I love this tiny hand touching the heart of things. I can almost imagine the pavement softening touched by these fingers.

It made me think of how the walls of congregations have become more porous in these pandemic times.

Weekly, and sometimes more than weekly, we meet online where so many who are not able or inclined to come to a sturdy walled building join in. Our shared prayers and reflections gather and spread from us like the changed light of the candle at the end of our worship.

I love this. Still, I know it is easy to imagine that this gathering arises from some anonymous entity associated with Facebook and not from the ministry of a living, breathing group of people who have chosen to come together in intentional ways and so have particular responsibilities to sustain a place and a minister and the work of care and justice in the world around them. It’s easy when we’re not together in person, to touch, and then forget to support this work with our donations of money. These donations are not the heart – they are a response.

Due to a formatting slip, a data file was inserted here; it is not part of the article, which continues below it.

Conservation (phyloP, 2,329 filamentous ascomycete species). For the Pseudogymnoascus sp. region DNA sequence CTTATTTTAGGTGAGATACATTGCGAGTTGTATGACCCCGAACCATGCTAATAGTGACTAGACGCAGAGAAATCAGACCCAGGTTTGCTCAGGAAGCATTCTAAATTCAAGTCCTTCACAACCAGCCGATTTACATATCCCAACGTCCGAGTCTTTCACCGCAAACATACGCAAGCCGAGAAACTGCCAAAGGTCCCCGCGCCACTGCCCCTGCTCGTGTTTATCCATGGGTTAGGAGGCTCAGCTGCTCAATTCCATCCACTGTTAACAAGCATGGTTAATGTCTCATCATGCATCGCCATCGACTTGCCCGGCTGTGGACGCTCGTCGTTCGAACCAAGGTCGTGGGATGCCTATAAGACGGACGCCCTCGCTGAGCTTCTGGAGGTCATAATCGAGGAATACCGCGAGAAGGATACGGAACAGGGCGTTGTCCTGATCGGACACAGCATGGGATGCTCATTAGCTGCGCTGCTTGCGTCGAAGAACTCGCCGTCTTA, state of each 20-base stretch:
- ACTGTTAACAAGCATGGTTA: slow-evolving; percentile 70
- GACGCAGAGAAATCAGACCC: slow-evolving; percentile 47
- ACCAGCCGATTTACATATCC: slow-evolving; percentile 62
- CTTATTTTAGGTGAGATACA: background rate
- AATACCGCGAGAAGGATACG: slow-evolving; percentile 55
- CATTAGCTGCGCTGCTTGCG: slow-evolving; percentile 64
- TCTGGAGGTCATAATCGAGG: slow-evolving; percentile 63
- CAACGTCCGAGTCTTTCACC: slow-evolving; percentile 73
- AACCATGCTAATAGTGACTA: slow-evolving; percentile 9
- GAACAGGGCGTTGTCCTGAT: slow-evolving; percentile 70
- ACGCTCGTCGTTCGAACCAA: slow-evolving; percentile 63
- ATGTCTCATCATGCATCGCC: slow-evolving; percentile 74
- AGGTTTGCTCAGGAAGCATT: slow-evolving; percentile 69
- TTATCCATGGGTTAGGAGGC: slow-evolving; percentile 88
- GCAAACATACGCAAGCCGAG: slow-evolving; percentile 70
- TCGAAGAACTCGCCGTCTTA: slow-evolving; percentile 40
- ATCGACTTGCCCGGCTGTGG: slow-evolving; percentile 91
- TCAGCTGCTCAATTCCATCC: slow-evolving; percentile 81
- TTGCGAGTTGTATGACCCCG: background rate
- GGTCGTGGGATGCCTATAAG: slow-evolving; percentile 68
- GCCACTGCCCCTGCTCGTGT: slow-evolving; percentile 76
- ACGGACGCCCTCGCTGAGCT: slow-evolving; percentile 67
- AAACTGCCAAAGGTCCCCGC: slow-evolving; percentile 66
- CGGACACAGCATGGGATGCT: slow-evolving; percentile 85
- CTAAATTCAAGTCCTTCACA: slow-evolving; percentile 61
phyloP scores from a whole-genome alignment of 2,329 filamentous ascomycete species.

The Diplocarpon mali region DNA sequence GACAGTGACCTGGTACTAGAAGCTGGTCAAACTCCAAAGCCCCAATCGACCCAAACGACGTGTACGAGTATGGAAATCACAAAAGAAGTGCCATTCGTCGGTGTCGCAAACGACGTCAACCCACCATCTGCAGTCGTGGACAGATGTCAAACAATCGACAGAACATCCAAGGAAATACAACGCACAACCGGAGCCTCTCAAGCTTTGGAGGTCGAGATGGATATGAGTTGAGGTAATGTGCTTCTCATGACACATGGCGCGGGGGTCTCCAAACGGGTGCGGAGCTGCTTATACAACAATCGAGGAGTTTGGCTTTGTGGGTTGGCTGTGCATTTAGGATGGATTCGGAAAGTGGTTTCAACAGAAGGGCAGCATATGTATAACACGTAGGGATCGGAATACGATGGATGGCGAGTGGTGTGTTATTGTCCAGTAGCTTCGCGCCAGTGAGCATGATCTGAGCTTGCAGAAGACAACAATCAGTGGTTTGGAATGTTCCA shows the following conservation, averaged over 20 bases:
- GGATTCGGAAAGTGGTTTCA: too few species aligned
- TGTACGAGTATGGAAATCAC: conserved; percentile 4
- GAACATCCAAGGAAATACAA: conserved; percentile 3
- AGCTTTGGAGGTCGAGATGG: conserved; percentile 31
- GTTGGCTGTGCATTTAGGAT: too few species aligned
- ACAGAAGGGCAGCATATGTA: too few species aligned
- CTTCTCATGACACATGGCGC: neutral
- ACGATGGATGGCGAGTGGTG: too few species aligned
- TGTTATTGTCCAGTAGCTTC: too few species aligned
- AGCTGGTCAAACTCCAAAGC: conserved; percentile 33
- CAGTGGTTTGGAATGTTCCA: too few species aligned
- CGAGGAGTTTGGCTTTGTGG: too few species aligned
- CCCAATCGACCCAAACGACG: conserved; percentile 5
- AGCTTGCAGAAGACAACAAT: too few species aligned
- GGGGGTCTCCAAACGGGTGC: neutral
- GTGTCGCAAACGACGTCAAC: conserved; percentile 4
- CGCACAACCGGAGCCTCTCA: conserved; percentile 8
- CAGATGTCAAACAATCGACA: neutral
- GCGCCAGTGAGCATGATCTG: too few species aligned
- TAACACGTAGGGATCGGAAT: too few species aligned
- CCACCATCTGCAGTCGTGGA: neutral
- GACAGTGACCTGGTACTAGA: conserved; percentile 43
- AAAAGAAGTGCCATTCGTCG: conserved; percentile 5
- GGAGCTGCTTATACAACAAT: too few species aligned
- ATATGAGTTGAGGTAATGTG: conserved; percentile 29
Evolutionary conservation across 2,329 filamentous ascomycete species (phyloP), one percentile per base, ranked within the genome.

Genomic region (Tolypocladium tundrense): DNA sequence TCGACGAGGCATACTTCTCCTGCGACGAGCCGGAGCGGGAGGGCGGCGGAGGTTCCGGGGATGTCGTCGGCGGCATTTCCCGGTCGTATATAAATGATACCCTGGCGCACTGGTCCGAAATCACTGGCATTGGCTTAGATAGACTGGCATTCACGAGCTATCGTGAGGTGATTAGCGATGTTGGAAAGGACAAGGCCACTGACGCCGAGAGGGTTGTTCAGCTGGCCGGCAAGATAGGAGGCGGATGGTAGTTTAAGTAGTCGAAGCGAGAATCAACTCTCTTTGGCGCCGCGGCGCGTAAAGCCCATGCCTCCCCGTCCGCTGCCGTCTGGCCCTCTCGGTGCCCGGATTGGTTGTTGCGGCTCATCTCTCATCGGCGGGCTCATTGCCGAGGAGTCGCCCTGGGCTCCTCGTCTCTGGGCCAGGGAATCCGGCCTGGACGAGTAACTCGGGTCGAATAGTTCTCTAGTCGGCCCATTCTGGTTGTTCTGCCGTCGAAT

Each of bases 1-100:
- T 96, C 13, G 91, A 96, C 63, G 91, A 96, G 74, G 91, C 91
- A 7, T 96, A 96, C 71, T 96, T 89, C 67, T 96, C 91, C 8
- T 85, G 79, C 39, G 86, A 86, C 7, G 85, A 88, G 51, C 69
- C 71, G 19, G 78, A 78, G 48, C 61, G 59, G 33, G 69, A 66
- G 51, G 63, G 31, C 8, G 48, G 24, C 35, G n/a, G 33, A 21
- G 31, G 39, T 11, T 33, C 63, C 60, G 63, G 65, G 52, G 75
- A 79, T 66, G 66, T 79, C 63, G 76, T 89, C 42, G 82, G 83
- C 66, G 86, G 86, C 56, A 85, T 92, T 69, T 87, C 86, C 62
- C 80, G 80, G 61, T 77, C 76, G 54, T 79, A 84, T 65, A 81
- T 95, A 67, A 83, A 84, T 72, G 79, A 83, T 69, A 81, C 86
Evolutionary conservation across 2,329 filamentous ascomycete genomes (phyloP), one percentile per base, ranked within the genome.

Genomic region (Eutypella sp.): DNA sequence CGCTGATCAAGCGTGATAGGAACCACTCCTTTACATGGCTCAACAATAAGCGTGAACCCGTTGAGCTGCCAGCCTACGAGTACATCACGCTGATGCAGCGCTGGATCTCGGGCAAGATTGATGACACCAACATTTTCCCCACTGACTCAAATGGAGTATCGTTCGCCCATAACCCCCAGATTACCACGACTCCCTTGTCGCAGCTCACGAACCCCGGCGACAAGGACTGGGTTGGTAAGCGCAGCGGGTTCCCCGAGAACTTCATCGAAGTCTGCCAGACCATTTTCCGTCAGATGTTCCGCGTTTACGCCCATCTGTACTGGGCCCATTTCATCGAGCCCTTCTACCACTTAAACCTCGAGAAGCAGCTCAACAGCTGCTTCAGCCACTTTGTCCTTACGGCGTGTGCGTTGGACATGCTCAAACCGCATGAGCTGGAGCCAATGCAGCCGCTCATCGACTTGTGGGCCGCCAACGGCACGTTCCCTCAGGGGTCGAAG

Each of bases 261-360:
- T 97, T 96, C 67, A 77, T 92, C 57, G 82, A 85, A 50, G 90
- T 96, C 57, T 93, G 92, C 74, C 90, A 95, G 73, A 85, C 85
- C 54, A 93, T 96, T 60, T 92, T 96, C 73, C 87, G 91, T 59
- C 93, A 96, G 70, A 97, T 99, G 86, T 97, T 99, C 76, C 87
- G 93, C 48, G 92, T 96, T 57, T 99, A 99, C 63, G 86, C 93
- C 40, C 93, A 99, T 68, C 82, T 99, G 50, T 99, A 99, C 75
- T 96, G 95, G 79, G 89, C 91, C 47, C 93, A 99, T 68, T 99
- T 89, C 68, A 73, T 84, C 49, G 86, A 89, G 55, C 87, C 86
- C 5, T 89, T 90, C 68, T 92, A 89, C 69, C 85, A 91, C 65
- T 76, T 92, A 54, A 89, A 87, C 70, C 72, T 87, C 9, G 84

Some in our community will have had their ability to contribute financially eroded by the circumstances that closures and physical distancing have created. No one should not have to fret about this. Some may perhaps be able to dig a bit deeper. This has been made easier in our congregation* by introducing e-transfer to our usual repertoire of offering plates and envelopes. Some congregations are using PAR or Canada Helps. All these are vehicles for response to the community flowing together through newly porous walls.

There’s a feeling hard to describe as I prepare to greet this community whether for a Sunday morning worship, a Tuesday evening vigil, or Holy Week prayers. My heart speeds up and then it slows and warms. Who are we and what might we become?

We are together
touching the heart.
Thanks be to God.